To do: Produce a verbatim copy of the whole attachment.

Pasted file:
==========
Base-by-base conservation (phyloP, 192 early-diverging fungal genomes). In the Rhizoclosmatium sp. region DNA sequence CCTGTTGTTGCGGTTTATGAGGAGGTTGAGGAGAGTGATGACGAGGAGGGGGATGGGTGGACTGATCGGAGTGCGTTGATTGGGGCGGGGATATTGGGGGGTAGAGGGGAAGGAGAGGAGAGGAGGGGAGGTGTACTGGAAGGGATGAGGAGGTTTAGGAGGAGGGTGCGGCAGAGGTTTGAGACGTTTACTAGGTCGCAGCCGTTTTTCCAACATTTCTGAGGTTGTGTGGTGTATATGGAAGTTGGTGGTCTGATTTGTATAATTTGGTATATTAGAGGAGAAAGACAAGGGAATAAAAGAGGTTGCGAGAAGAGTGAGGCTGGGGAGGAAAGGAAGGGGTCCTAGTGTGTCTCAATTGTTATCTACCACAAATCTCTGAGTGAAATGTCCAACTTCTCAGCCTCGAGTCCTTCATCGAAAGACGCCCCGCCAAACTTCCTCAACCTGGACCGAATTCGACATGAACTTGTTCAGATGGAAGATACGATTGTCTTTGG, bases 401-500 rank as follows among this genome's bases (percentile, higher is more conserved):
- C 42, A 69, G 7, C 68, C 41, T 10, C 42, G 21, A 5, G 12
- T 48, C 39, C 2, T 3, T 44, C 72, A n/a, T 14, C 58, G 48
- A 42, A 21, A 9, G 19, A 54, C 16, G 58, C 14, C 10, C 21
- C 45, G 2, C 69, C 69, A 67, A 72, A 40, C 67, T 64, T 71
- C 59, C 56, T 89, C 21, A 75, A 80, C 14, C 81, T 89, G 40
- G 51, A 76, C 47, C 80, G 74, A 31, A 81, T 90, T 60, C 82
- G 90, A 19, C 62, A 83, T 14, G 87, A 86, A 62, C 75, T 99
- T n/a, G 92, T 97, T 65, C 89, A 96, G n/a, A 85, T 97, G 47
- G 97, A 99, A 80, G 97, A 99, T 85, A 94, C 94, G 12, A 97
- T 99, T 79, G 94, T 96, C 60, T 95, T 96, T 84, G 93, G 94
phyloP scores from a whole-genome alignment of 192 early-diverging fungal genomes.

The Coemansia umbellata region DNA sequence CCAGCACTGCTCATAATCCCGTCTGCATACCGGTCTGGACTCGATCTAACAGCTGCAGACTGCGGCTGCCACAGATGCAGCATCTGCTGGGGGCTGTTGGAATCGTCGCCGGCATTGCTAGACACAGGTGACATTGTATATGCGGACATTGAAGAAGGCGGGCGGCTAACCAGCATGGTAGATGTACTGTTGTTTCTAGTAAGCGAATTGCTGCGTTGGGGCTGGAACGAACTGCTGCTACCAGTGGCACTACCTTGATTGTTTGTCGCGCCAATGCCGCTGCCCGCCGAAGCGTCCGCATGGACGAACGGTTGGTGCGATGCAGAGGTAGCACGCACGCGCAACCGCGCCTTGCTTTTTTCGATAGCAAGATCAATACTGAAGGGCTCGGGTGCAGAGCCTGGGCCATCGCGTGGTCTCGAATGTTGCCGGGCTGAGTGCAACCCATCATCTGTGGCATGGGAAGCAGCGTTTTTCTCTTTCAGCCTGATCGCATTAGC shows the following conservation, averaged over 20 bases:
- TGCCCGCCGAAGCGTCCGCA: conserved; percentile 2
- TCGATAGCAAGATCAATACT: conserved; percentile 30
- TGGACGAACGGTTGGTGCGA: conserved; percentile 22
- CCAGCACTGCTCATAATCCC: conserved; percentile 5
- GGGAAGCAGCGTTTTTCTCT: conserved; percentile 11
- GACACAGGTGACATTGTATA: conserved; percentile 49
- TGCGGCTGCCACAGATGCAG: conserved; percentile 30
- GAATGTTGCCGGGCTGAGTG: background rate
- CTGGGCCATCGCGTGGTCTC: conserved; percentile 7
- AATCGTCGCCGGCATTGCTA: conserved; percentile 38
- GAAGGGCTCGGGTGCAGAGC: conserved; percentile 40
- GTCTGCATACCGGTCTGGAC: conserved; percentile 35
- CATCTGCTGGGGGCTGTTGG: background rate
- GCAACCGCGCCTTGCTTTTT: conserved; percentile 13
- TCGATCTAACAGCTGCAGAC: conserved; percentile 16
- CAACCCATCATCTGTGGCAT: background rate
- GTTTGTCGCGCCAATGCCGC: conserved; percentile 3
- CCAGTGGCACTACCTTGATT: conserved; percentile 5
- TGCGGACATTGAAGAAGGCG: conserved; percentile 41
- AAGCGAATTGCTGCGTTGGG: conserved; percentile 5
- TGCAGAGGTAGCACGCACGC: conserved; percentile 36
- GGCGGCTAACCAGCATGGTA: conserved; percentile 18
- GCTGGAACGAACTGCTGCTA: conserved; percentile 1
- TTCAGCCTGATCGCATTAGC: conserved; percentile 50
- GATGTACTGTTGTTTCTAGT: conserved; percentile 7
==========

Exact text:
Base-by-base conservation (phyloP, 192 early-diverging fungal genomes). In the Rhizoclosmatium sp. region DNA sequence CCTGTTGTTGCGGTTTATGAGGAGGTTGAGGAGAGTGATGACGAGGAGGGGGATGGGTGGACTGATCGGAGTGCGTTGATTGGGGCGGGGATATTGGGGGGTAGAGGGGAAGGAGAGGAGAGGAGGGGAGGTGTACTGGAAGGGATGAGGAGGTTTAGGAGGAGGGTGCGGCAGAGGTTTGAGACGTTTACTAGGTCGCAGCCGTTTTTCCAACATTTCTGAGGTTGTGTGGTGTATATGGAAGTTGGTGGTCTGATTTGTATAATTTGGTATATTAGAGGAGAAAGACAAGGGAATAAAAGAGGTTGCGAGAAGAGTGAGGCTGGGGAGGAAAGGAAGGGGTCCTAGTGTGTCTCAATTGTTATCTACCACAAATCTCTGAGTGAAATGTCCAACTTCTCAGCCTCGAGTCCTTCATCGAAAGACGCCCCGCCAAACTTCCTCAACCTGGACCGAATTCGACATGAACTTGTTCAGATGGAAGATACGATTGTCTTTGG, bases 401-500 rank as follows among this genome's bases (percentile, higher is more conserved):
- C 42, A 69, G 7, C 68, C 41, T 10, C 42, G 21, A 5, G 12
- T 48, C 39, C 2, T 3, T 44, C 72, A n/a, T 14, C 58, G 48
- A 42, A 21, A 9, G 19, A 54, C 16, G 58, C 14, C 10, C 21
- C 45, G 2, C 69, C 69, A 67, A 72, A 40, C 67, T 64, T 71
- C 59, C 56, T 89, C 21, A 75, A 80, C 14, C 81, T 89, G 40
- G 51, A 76, C 47, C 80, G 74, A 31, A 81, T 90, T 60, C 82
- G 90, A 19, C 62, A 83, T 14, G 87, A 86, A 62, C 75, T 99
- T n/a, G 92, T 97, T 65, C 89, A 96, G n/a, A 85, T 97, G 47
- G 97, A 99, A 80, G 97, A 99, T 85, A 94, C 94, G 12, A 97
- T 99, T 79, G 94, T 96, C 60, T 95, T 96, T 84, G 93, G 94
phyloP scores from a whole-genome alignment of 192 early-diverging fungal genomes.

The Coemansia umbellata region DNA sequence CCAGCACTGCTCATAATCCCGTCTGCATACCGGTCTGGACTCGATCTAACAGCTGCAGACTGCGGCTGCCACAGATGCAGCATCTGCTGGGGGCTGTTGGAATCGTCGCCGGCATTGCTAGACACAGGTGACATTGTATATGCGGACATTGAAGAAGGCGGGCGGCTAACCAGCATGGTAGATGTACTGTTGTTTCTAGTAAGCGAATTGCTGCGTTGGGGCTGGAACGAACTGCTGCTACCAGTGGCACTACCTTGATTGTTTGTCGCGCCAATGCCGCTGCCCGCCGAAGCGTCCGCATGGACGAACGGTTGGTGCGATGCAGAGGTAGCACGCACGCGCAACCGCGCCTTGCTTTTTTCGATAGCAAGATCAATACTGAAGGGCTCGGGTGCAGAGCCTGGGCCATCGCGTGGTCTCGAATGTTGCCGGGCTGAGTGCAACCCATCATCTGTGGCATGGGAAGCAGCGTTTTTCTCTTTCAGCCTGATCGCATTAGC shows the following conservation, averaged over 20 bases:
- TGCCCGCCGAAGCGTCCGCA: conserved; percentile 2
- TCGATAGCAAGATCAATACT: conserved; percentile 30
- TGGACGAACGGTTGGTGCGA: conserved; percentile 22
- CCAGCACTGCTCATAATCCC: conserved; percentile 5
- GGGAAGCAGCGTTTTTCTCT: conserved; percentile 11
- GACACAGGTGACATTGTATA: conserved; percentile 49
- TGCGGCTGCCACAGATGCAG: conserved; percentile 30
- GAATGTTGCCGGGCTGAGTG: background rate
- CTGGGCCATCGCGTGGTCTC: conserved; percentile 7
- AATCGTCGCCGGCATTGCTA: conserved; percentile 38
- GAAGGGCTCGGGTGCAGAGC: conserved; percentile 40
- GTCTGCATACCGGTCTGGAC: conserved; percentile 35
- CATCTGCTGGGGGCTGTTGG: background rate
- GCAACCGCGCCTTGCTTTTT: conserved; percentile 13
- TCGATCTAACAGCTGCAGAC: conserved; percentile 16
- CAACCCATCATCTGTGGCAT: background rate
- GTTTGTCGCGCCAATGCCGC: conserved; percentile 3
- CCAGTGGCACTACCTTGATT: conserved; percentile 5
- TGCGGACATTGAAGAAGGCG: conserved; percentile 41
- AAGCGAATTGCTGCGTTGGG: conserved; percentile 5
- TGCAGAGGTAGCACGCACGC: conserved; percentile 36
- GGCGGCTAACCAGCATGGTA: conserved; percentile 18
- GCTGGAACGAACTGCTGCTA: conserved; percentile 1
- TTCAGCCTGATCGCATTAGC: conserved; percentile 50
- GATGTACTGTTGTTTCTAGT: conserved; percentile 7